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  • Poetry's Demands and Abrahamic Sacrifice: Celan's Poems for Eric
  • Michael G. Levine

In the spring and summer of 1968 Paul Celan addressed a number of poems to his son Eric, the second of his sons and the only one still alive. His first son, François, had died shortly after birth in October 1953 and his passing is commemorated in Celan's poem “Grabschrift für François” (“Epitaph for François”) published in the 1955 collection Von Schwelle zu Schwelle (From Threshold to Threshold).1 Celan and his wife, the artist Gisèle Celan-Lestrange, were deeply marked by the devastating loss of their first child. We know from their correspondence that the child's name had been agreed upon very early on in their courtship.2 Indeed, for the poet described by his future wife's family as “un juif . . . apatride . . . de langue allemande” (“a stateless . . . German-speaking . . . Jew”) (Celan and Celan-Lestrange II: 72) the name François seemed to carry a promise of repatriation associated with the naturalization papers he had filed at this time along with a request to have his surname [End Page 1014] “Antschel” francisé as “Celan.”3 In the name François he thus seems to have imagined his own translation into a French citizen with an officially recognized French name.

Yet, as a poet Celan remained deeply attached to the German language. A brilliantly accomplished translator of poems from French, Slavic, and Anglo-American traditions, Celan always insisted that his own poems be written in German—even if, as he put it, these poems could no longer “speak the language which many willing ears seem to expect” (Celan, Collected 15); even if, one might add, these poems sometimes bore French titles or were arranged as multi-lingual citational compositions.

There was, however, one poem Celan wrote entirely in French, a poem addressed to his thirteen-year-old son, Eric, in the summer of 1968. Unlike the two written in German shortly beforehand, both bearing the dedicatory title “Für Eric” (“For Eric”) and included in the collection Schneepart (Snow Part), this French poem remained untitled and unpublished during his lifetime.4 Appearing only in a posthumous edition of his work, the text of the poem is accompanied there by a photograph of the page—or rather the feuille—on which it was written (Celan, Die Gedichte 327). My reason for insisting on the French term will become clear in a moment. But before turning to the poem and examining the photograph, it is necessary to speak first about the other two poems Celan addressed to his son.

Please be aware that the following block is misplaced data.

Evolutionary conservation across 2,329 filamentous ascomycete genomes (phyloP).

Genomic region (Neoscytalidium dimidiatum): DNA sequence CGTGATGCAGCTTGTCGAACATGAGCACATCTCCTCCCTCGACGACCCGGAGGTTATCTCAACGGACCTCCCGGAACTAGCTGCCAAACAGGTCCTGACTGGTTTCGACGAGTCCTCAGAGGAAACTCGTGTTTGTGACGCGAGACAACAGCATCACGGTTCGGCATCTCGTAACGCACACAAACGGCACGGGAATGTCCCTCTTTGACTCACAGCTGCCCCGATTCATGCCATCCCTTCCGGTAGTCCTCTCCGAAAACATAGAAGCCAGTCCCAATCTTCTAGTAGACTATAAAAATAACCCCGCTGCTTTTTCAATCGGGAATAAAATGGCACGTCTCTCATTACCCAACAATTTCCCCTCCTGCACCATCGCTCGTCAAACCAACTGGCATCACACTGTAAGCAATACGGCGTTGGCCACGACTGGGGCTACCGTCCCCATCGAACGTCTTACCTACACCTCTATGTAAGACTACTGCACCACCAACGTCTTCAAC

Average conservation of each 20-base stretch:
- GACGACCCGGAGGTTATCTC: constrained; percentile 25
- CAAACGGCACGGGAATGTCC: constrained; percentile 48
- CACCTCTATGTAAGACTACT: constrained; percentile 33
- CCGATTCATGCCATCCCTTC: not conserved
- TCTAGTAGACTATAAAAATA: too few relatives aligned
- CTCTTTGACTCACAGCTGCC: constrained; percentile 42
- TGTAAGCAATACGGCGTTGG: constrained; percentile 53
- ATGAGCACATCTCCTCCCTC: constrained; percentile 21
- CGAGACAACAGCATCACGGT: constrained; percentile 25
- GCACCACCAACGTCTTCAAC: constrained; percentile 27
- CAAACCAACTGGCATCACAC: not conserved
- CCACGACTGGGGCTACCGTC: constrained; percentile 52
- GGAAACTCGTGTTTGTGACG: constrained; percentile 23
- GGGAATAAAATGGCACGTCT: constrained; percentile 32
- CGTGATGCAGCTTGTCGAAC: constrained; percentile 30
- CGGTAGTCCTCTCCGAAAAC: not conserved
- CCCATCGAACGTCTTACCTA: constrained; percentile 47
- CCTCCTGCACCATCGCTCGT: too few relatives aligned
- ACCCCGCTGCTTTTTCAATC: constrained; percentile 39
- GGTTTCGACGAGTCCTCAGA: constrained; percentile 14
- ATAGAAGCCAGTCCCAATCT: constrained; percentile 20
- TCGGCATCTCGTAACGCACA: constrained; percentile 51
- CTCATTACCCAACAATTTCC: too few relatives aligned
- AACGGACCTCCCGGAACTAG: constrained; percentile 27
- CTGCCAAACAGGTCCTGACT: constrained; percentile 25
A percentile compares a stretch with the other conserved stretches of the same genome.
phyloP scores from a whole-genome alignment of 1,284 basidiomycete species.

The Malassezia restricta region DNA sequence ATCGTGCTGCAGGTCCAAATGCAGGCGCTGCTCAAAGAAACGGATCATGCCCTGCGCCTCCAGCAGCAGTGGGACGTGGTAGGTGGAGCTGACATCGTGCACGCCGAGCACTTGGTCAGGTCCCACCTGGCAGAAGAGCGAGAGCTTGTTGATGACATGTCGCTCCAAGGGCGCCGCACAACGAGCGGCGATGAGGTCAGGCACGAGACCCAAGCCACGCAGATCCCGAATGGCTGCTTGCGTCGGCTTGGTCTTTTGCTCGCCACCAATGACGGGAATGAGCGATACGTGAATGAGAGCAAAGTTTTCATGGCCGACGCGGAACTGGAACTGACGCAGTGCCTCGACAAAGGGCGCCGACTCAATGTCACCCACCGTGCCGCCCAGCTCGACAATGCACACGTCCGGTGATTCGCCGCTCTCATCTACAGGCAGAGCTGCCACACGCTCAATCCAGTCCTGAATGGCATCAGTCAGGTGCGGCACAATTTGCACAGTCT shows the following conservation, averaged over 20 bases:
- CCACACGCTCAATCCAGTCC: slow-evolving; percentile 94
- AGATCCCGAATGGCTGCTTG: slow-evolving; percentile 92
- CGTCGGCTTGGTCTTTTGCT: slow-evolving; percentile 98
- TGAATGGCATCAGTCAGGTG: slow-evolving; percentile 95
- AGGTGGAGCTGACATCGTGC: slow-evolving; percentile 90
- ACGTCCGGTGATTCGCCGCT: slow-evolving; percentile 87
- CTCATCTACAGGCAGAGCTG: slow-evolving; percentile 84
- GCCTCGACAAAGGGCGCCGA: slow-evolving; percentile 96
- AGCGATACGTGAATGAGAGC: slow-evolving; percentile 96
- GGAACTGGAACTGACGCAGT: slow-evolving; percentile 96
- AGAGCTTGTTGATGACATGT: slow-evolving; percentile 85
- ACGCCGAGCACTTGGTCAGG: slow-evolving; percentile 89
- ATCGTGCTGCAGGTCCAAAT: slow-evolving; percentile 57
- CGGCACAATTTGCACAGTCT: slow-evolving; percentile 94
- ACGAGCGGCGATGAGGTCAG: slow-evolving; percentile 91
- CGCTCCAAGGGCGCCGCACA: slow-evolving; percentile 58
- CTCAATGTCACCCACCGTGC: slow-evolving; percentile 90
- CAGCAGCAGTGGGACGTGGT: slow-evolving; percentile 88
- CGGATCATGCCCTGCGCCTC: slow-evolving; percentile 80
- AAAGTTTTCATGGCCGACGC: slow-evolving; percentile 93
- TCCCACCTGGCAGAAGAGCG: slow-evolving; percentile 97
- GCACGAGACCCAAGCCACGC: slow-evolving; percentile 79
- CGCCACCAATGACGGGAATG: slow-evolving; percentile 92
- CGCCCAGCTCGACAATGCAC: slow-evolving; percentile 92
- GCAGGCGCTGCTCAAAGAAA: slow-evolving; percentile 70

All three were, as has been noted, written in the late spring and summer of 1968. Among the questions to be explored in what follows are: Why at this time was Celan writing poems to his son? What was his relationship to poetry and to his son at this time? In what ways are these poems addressed to his son about time—or more specifically about “this time”? To what does the deictic “this time,” ce temps, appearing in the French poem point? What is the relationship between this temporal index and the figure of the “arrowing hand” with which the first of the two German poems addressed to Eric closes? Why, finally, was the only poem Celan ever wrote entirely in French addressed to his son?

These are fairly specific questions raised about poems that until now have received little critical attention. Yet in posing them I want to begin to approach a much larger and more troubling issue. Throughout [End Page 1015] the 1960s Celan suffered from increasingly debilitating mental breakdowns which were often associated with violent acts committed by him or which he feared were going to be committed against his loved ones. These acts included an attempt to kill his wife with a knife in the night of November 23–24, 1965 after which he was taken to a hospital and placed in a straightjacket (Celan and Celan-Lestrange II: 264). In a letter of December 9, 1965 written from the clinic to which he had been confined he confided to Gisèle that he found himself faced...


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